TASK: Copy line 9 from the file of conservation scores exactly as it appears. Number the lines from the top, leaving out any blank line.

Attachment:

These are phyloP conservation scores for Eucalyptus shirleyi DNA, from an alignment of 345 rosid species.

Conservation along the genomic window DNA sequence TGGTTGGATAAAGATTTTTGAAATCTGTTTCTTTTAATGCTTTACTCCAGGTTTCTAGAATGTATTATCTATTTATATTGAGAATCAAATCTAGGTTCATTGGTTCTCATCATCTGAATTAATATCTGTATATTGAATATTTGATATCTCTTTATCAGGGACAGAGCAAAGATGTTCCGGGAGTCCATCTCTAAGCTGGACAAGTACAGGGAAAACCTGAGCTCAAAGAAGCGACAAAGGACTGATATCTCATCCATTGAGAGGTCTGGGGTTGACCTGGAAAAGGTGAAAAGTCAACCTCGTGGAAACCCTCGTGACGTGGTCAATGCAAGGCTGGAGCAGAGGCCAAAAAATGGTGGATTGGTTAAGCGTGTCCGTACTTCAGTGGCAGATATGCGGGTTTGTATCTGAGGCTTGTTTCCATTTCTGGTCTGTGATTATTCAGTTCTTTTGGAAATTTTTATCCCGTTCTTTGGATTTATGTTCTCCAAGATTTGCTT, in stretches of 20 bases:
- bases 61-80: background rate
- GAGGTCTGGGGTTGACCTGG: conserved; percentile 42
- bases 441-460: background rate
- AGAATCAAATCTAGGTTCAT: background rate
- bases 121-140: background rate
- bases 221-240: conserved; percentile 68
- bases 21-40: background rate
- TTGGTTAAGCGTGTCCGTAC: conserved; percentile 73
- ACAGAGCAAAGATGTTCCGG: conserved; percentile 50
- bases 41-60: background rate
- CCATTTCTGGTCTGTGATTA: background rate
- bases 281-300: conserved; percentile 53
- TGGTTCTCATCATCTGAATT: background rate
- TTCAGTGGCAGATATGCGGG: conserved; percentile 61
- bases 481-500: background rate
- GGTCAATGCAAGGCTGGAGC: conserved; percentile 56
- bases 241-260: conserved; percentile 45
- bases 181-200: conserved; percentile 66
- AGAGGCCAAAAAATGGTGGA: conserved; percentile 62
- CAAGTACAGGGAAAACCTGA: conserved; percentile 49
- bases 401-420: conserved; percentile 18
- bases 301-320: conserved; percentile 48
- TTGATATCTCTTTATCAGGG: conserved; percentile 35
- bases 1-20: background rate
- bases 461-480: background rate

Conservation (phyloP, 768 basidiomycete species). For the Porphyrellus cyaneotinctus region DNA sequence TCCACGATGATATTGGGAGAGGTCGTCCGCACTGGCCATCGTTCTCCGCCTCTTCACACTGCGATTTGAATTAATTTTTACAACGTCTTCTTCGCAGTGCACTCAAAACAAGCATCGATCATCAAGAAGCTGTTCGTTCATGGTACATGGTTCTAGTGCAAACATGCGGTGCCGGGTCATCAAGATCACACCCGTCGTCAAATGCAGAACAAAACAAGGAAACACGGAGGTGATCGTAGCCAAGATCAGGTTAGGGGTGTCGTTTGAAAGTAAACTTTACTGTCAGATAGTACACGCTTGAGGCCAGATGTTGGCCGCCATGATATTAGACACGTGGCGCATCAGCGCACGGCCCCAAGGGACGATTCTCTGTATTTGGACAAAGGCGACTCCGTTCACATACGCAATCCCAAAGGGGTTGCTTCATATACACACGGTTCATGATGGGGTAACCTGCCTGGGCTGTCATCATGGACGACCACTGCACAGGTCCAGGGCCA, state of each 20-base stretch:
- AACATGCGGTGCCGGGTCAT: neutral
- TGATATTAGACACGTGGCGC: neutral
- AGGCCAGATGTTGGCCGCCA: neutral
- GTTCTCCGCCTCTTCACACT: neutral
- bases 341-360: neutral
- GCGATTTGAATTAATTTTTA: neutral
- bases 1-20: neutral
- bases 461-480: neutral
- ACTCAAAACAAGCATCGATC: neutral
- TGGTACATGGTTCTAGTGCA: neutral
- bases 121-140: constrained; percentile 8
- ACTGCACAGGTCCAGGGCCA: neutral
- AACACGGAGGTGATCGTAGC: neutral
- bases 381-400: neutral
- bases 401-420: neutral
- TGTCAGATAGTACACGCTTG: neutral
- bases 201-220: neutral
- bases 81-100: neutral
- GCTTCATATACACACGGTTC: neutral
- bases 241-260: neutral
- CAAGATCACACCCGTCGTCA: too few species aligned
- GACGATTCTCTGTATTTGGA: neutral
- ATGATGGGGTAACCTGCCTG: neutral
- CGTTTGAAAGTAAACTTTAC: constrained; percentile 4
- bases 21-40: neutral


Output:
- bases 21-40: background rate